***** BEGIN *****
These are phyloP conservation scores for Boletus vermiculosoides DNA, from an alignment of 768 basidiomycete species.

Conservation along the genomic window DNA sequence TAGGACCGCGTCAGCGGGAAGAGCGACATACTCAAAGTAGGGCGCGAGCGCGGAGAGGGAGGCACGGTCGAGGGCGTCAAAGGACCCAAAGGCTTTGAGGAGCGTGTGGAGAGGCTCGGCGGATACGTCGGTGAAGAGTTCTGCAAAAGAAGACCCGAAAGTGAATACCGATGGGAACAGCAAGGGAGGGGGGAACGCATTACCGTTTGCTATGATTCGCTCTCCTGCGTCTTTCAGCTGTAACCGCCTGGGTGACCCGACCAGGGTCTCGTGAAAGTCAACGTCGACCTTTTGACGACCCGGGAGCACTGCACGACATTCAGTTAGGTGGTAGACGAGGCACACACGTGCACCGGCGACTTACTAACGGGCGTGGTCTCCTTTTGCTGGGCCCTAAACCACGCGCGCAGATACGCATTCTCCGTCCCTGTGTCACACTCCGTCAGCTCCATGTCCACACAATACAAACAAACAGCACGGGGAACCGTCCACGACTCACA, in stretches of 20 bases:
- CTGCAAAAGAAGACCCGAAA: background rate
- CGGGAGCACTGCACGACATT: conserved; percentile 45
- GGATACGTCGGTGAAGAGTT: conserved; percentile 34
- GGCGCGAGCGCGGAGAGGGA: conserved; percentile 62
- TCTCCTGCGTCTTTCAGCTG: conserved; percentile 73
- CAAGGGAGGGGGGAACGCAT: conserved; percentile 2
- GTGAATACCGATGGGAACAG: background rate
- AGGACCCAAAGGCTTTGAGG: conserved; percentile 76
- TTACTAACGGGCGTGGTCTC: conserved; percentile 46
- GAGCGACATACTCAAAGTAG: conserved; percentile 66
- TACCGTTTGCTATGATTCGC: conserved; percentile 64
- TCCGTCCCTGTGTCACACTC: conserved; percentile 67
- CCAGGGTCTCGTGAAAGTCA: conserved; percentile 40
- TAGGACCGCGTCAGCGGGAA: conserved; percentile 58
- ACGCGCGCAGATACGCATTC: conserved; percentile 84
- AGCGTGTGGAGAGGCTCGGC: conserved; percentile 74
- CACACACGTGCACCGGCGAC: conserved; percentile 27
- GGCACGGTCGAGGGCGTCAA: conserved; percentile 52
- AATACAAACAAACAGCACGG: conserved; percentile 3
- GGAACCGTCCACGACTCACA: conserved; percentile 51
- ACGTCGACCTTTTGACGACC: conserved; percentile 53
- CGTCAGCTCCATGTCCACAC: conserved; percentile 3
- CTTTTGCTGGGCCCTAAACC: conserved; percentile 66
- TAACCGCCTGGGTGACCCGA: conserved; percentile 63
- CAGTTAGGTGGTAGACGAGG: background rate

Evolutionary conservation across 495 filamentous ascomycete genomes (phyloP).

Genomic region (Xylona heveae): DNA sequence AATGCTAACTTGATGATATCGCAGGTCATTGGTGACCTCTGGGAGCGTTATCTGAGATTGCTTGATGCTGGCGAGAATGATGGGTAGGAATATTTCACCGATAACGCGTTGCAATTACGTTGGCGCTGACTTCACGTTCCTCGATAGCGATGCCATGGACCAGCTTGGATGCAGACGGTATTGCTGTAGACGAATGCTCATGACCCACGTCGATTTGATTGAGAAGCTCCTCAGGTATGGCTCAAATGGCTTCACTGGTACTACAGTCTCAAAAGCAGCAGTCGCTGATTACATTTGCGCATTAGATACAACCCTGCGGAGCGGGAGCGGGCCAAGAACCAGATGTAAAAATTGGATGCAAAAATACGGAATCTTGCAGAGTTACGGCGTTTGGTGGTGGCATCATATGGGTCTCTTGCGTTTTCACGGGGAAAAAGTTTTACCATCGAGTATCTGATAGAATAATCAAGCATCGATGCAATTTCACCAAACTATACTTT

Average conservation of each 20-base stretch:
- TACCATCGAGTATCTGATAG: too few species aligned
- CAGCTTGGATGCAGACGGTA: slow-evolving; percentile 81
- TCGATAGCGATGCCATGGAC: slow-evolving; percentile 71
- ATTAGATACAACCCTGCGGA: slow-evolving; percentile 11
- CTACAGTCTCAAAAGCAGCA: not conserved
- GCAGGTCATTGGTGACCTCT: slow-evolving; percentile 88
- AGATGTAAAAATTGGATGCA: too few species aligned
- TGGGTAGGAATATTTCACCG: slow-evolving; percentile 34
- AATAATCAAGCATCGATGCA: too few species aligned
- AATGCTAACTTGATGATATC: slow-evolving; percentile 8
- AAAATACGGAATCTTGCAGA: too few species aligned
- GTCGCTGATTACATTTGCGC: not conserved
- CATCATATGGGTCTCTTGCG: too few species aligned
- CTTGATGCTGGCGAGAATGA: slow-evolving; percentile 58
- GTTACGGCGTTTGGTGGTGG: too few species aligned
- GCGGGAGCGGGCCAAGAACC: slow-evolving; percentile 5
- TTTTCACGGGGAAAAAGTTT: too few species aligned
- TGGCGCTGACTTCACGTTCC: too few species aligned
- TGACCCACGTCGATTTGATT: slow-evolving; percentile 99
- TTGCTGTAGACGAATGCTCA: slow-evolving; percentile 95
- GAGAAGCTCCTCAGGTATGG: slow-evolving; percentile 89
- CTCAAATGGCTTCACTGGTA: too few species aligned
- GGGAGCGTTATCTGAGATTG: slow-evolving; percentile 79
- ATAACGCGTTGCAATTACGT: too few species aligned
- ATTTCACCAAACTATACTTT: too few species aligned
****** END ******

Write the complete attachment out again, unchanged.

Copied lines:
These are phyloP conservation scores for Boletus vermiculosoides DNA, from an alignment of 768 basidiomycete species.

Conservation along the genomic window DNA sequence TAGGACCGCGTCAGCGGGAAGAGCGACATACTCAAAGTAGGGCGCGAGCGCGGAGAGGGAGGCACGGTCGAGGGCGTCAAAGGACCCAAAGGCTTTGAGGAGCGTGTGGAGAGGCTCGGCGGATACGTCGGTGAAGAGTTCTGCAAAAGAAGACCCGAAAGTGAATACCGATGGGAACAGCAAGGGAGGGGGGAACGCATTACCGTTTGCTATGATTCGCTCTCCTGCGTCTTTCAGCTGTAACCGCCTGGGTGACCCGACCAGGGTCTCGTGAAAGTCAACGTCGACCTTTTGACGACCCGGGAGCACTGCACGACATTCAGTTAGGTGGTAGACGAGGCACACACGTGCACCGGCGACTTACTAACGGGCGTGGTCTCCTTTTGCTGGGCCCTAAACCACGCGCGCAGATACGCATTCTCCGTCCCTGTGTCACACTCCGTCAGCTCCATGTCCACACAATACAAACAAACAGCACGGGGAACCGTCCACGACTCACA, in stretches of 20 bases:
- CTGCAAAAGAAGACCCGAAA: background rate
- CGGGAGCACTGCACGACATT: conserved; percentile 45
- GGATACGTCGGTGAAGAGTT: conserved; percentile 34
- GGCGCGAGCGCGGAGAGGGA: conserved; percentile 62
- TCTCCTGCGTCTTTCAGCTG: conserved; percentile 73
- CAAGGGAGGGGGGAACGCAT: conserved; percentile 2
- GTGAATACCGATGGGAACAG: background rate
- AGGACCCAAAGGCTTTGAGG: conserved; percentile 76
- TTACTAACGGGCGTGGTCTC: conserved; percentile 46
- GAGCGACATACTCAAAGTAG: conserved; percentile 66
- TACCGTTTGCTATGATTCGC: conserved; percentile 64
- TCCGTCCCTGTGTCACACTC: conserved; percentile 67
- CCAGGGTCTCGTGAAAGTCA: conserved; percentile 40
- TAGGACCGCGTCAGCGGGAA: conserved; percentile 58
- ACGCGCGCAGATACGCATTC: conserved; percentile 84
- AGCGTGTGGAGAGGCTCGGC: conserved; percentile 74
- CACACACGTGCACCGGCGAC: conserved; percentile 27
- GGCACGGTCGAGGGCGTCAA: conserved; percentile 52
- AATACAAACAAACAGCACGG: conserved; percentile 3
- GGAACCGTCCACGACTCACA: conserved; percentile 51
- ACGTCGACCTTTTGACGACC: conserved; percentile 53
- CGTCAGCTCCATGTCCACAC: conserved; percentile 3
- CTTTTGCTGGGCCCTAAACC: conserved; percentile 66
- TAACCGCCTGGGTGACCCGA: conserved; percentile 63
- CAGTTAGGTGGTAGACGAGG: background rate

Evolutionary conservation across 495 filamentous ascomycete genomes (phyloP).

Genomic region (Xylona heveae): DNA sequence AATGCTAACTTGATGATATCGCAGGTCATTGGTGACCTCTGGGAGCGTTATCTGAGATTGCTTGATGCTGGCGAGAATGATGGGTAGGAATATTTCACCGATAACGCGTTGCAATTACGTTGGCGCTGACTTCACGTTCCTCGATAGCGATGCCATGGACCAGCTTGGATGCAGACGGTATTGCTGTAGACGAATGCTCATGACCCACGTCGATTTGATTGAGAAGCTCCTCAGGTATGGCTCAAATGGCTTCACTGGTACTACAGTCTCAAAAGCAGCAGTCGCTGATTACATTTGCGCATTAGATACAACCCTGCGGAGCGGGAGCGGGCCAAGAACCAGATGTAAAAATTGGATGCAAAAATACGGAATCTTGCAGAGTTACGGCGTTTGGTGGTGGCATCATATGGGTCTCTTGCGTTTTCACGGGGAAAAAGTTTTACCATCGAGTATCTGATAGAATAATCAAGCATCGATGCAATTTCACCAAACTATACTTT

Average conservation of each 20-base stretch:
- TACCATCGAGTATCTGATAG: too few species aligned
- CAGCTTGGATGCAGACGGTA: slow-evolving; percentile 81
- TCGATAGCGATGCCATGGAC: slow-evolving; percentile 71
- ATTAGATACAACCCTGCGGA: slow-evolving; percentile 11
- CTACAGTCTCAAAAGCAGCA: not conserved
- GCAGGTCATTGGTGACCTCT: slow-evolving; percentile 88
- AGATGTAAAAATTGGATGCA: too few species aligned
- TGGGTAGGAATATTTCACCG: slow-evolving; percentile 34
- AATAATCAAGCATCGATGCA: too few species aligned
- AATGCTAACTTGATGATATC: slow-evolving; percentile 8
- AAAATACGGAATCTTGCAGA: too few species aligned
- GTCGCTGATTACATTTGCGC: not conserved
- CATCATATGGGTCTCTTGCG: too few species aligned
- CTTGATGCTGGCGAGAATGA: slow-evolving; percentile 58
- GTTACGGCGTTTGGTGGTGG: too few species aligned
- GCGGGAGCGGGCCAAGAACC: slow-evolving; percentile 5
- TTTTCACGGGGAAAAAGTTT: too few species aligned
- TGGCGCTGACTTCACGTTCC: too few species aligned
- TGACCCACGTCGATTTGATT: slow-evolving; percentile 99
- TTGCTGTAGACGAATGCTCA: slow-evolving; percentile 95
- GAGAAGCTCCTCAGGTATGG: slow-evolving; percentile 89
- CTCAAATGGCTTCACTGGTA: too few species aligned
- GGGAGCGTTATCTGAGATTG: slow-evolving; percentile 79
- ATAACGCGTTGCAATTACGT: too few species aligned
- ATTTCACCAAACTATACTTT: too few species aligned